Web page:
by Derek Gilna
Following an investigative report by Reveal, a project of the Center for Investigative Reporting, at least four federal lawsuits were filed against Christian Alcoholics and Addicts in Recovery (CAAIR) and Simmons Foods, Inc. in October and November 2017. The suits allege that defendants sent to CAAIR by drug courts in lieu of incarceration were exploited by being required to work for little or no pay.
According to one of the complaints, filed by Arthur Copeland as lead plaintiff in a putative class action, “Defendants conspired to profit from a vulnerable workforce under the guise of providing alcohol and drug counseling and rehabilitation services to Plaintiffs ... [who] performed taxing, manual labor for Defendants in a poultry processing plant” for no wages, and were compelled to live in a dorm with bunk beds and served meals consisting of bologna sandwiches.
“Many residents of CAAIR are sent to CAAIR by Oklahoma drug courts so they can receive drug and alcohol treatment,” the complaint continued. However, there was little treatment beyond 12-step meetings held after the work day was over.
Simmons Foods is the eighteenth largest chicken processor in the United States; the company supplies chicken for Rachael Ray’s Nutrish pet food, PetSmart, Popeyes Louisiana Kitchen, KFC and Wal-Mart, according to Reveal.
Copeland argued in his complaint that “Defendants’ compensation scheme constitutes breach of contract, fraud, unjust enrichment, violation of the Fair Labor Standards Act, Oklahoma Protection of Labor Act, Oklahoma Minimum Wage Act and Oklahoma’s Human Trafficking statutes and involuntary servitude in violation of the thirteenth amendment to the U.S. Constitution and 18 U.S.C. Sections 1584, 1585, and 1589.” See: Copeland v. CAAIR, U.S.D.C. (N.D. Okla.), Case No. 4:17-cv-00564-TCK-JFJ.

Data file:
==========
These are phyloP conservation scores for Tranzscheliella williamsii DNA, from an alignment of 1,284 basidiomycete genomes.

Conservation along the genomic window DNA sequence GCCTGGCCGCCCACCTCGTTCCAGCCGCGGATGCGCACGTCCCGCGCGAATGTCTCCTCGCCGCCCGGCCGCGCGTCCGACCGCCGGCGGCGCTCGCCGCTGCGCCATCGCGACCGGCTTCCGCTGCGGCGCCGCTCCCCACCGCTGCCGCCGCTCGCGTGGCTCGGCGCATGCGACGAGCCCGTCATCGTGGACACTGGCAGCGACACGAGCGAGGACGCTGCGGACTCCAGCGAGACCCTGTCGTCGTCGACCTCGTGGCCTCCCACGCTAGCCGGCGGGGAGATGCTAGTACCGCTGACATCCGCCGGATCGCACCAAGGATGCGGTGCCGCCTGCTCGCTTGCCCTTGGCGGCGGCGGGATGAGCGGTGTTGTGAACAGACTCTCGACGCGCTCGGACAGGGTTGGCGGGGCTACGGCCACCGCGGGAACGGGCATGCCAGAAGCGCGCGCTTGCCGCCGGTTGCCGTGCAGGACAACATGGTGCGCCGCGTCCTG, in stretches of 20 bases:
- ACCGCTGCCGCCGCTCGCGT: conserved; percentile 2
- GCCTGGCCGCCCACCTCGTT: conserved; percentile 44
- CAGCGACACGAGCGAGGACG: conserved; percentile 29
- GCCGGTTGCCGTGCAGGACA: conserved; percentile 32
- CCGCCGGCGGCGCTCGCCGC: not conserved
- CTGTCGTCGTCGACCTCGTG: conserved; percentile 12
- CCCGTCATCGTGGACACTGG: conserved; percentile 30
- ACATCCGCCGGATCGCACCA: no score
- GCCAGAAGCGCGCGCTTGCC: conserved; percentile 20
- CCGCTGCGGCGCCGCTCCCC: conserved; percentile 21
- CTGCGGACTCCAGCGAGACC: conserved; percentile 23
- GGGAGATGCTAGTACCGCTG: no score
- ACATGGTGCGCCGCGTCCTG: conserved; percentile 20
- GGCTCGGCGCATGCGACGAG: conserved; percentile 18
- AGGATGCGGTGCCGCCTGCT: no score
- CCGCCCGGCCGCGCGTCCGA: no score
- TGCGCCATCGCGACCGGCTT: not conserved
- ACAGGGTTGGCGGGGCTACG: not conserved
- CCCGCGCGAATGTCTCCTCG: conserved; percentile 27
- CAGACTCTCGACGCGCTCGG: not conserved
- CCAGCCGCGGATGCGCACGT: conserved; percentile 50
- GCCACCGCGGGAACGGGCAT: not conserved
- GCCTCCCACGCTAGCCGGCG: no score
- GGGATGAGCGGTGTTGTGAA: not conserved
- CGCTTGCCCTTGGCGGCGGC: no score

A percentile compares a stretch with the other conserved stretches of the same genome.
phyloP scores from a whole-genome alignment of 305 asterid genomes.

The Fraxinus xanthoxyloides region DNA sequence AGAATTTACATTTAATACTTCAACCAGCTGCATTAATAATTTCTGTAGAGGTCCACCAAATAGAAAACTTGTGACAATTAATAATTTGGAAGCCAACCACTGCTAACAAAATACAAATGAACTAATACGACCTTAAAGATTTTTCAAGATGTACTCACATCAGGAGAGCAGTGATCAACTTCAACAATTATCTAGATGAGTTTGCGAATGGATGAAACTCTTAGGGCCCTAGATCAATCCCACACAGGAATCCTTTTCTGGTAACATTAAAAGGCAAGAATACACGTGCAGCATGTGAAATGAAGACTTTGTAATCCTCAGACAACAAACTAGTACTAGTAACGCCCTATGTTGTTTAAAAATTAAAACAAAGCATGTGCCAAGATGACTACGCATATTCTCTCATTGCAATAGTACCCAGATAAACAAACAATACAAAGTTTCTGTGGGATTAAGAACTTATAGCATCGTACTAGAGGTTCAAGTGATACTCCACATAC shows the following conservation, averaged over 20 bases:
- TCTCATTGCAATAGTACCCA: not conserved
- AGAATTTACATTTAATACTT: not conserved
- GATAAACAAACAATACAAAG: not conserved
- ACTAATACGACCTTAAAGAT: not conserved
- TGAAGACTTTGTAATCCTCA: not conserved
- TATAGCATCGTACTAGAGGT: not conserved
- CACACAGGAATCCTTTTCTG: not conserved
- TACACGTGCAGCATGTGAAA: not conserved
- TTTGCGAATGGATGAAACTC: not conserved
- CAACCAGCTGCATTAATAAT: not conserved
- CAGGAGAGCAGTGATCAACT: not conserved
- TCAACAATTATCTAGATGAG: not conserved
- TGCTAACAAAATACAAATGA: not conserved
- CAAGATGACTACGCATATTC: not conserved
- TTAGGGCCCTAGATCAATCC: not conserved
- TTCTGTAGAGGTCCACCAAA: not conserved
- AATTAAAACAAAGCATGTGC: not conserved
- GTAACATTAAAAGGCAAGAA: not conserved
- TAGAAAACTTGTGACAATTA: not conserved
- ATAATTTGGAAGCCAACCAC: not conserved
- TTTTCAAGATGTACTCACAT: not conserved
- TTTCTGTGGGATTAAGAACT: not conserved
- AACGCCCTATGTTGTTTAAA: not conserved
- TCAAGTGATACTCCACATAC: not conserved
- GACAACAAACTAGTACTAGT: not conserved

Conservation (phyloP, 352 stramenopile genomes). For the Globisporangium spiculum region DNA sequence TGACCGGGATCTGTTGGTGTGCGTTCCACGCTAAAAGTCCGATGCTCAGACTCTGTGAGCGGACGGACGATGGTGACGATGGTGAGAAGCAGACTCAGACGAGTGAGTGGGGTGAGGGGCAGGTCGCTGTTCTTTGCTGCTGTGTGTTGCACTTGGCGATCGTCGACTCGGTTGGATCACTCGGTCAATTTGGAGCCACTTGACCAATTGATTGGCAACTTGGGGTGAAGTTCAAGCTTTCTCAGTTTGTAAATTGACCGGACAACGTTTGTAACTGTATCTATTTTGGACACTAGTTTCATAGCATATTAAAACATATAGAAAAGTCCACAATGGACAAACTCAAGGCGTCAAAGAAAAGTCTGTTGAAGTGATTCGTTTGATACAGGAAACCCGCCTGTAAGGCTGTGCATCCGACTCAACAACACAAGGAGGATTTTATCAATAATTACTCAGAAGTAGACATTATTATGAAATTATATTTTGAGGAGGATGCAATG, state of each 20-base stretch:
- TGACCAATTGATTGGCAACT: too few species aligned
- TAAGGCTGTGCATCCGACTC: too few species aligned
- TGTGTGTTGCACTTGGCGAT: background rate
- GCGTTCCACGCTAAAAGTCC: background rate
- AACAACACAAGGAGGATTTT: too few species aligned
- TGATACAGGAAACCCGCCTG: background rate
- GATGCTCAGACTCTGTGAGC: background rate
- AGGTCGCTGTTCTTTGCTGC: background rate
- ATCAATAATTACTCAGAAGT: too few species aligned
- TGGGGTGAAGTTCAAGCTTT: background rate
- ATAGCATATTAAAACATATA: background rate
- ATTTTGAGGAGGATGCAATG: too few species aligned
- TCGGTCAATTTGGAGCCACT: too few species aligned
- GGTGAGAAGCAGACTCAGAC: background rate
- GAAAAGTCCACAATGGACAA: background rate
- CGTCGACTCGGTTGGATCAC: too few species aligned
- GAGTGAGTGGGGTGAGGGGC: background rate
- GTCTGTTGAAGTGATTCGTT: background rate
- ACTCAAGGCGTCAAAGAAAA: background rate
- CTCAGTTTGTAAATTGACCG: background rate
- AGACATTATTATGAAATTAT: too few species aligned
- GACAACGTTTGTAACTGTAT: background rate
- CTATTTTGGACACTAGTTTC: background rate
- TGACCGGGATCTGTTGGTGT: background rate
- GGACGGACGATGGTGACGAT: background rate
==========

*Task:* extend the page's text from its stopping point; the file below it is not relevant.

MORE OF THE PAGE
Another lawsuit filed against the same defendants stated, “Many residents of CAAIR are sent to CAAIR by Oklahoma drugs courts so that they can receive drug and alcohol treatment. Instead of providing such treatment, however, CAAIR, which is not a qualified treatment provider under the Oklahoma Drug Court Act and its implementing regulations, simply uses these men for its own benefit and for the profits of its corporate partners,” threatening them with jail time if they complain of being sick or if they miss work due to work-related injuries.
“In short, CAAIR ... operates a forced labor camp-enterprise long outlawed in Oklahoma, in the United States and indeed, throughout the civilized world,” the complaint concluded.
In a follow-up article, Reveal reported on December 4, 2017 that a drug court started by former Oklahoma Judge Thomas Landrith sent defendants to work at a Coca-Cola bottling factory, among other companies, through a rehab program known as Southern Oklahoma Addiction Recovery (SOAR). The defendants in the court-ordered program also allegedly performed yard work at Landrith’s home, and were required to obtain food stamps and turn them over to SOAR.
Landrith, who retired in 2014, serves as an unpaid board member with SOAR while volunteering as the judge over the drug court in Pontotoc County. According to state ethics rules, judges should not serve as officers of organizations that may be involved in proceedings before them, and those rules apply to retired judges.
In addition to the Ada Coca-Cola Bottling Company, SOAR participants work at a roofing firm, local motels, a business that manufacturers pillows sold at retailers like Nordstrom and Babies“R”Us, and a car wash co-owned by SOAR board member Darrell W. Thompson. Male defendants reportedly receive no pay while women keep “some” of their wages, Reveal reported.
“‘If you can’t work, your ass should not be here.’ They tell you that when you first get there,” stated SOAR participant Lee Purdy. “This ain’t the place for you if you can’t work.”
Another company that employed defendants from a court-ordered rehab program in Arkansas, the Drug and Alcohol Recovery Program (DARP), said it would end that relationship after news reports of the slave-labor nature of the arrangement. Hendren Plastics, owned by Arkansas Senate majority leader Jim Hendren, manufactures dock floats sold at Wal-Mart and Home Depot; the company paid wages to DARP rather than to workers in the program.
Meanwhile, the Ada Coca-Cola plant has suspended its use of workers from SOAR, and some drug courts have stopped sending defendants to rehab work programs, too. Oklahoma Attorney General Mike Hunter said he would look into allegations involving CAAIR while the Arkansas Workers’ Compensation Commission is investigating CAAIR’s practice of keeping money from workers’ comp claims instead of giving the funds to injured workers.
Additional lawsuits against exploitive rehab work programs are expected.
Sources: www.businessinsider.com, www.newsok.com, www.thefern.org, www.arktimes.com, www.good-animal.com, www.kosu.org, www.reason.com, www.wattagnet.com, www.revealnews.com, www.theadanews.com
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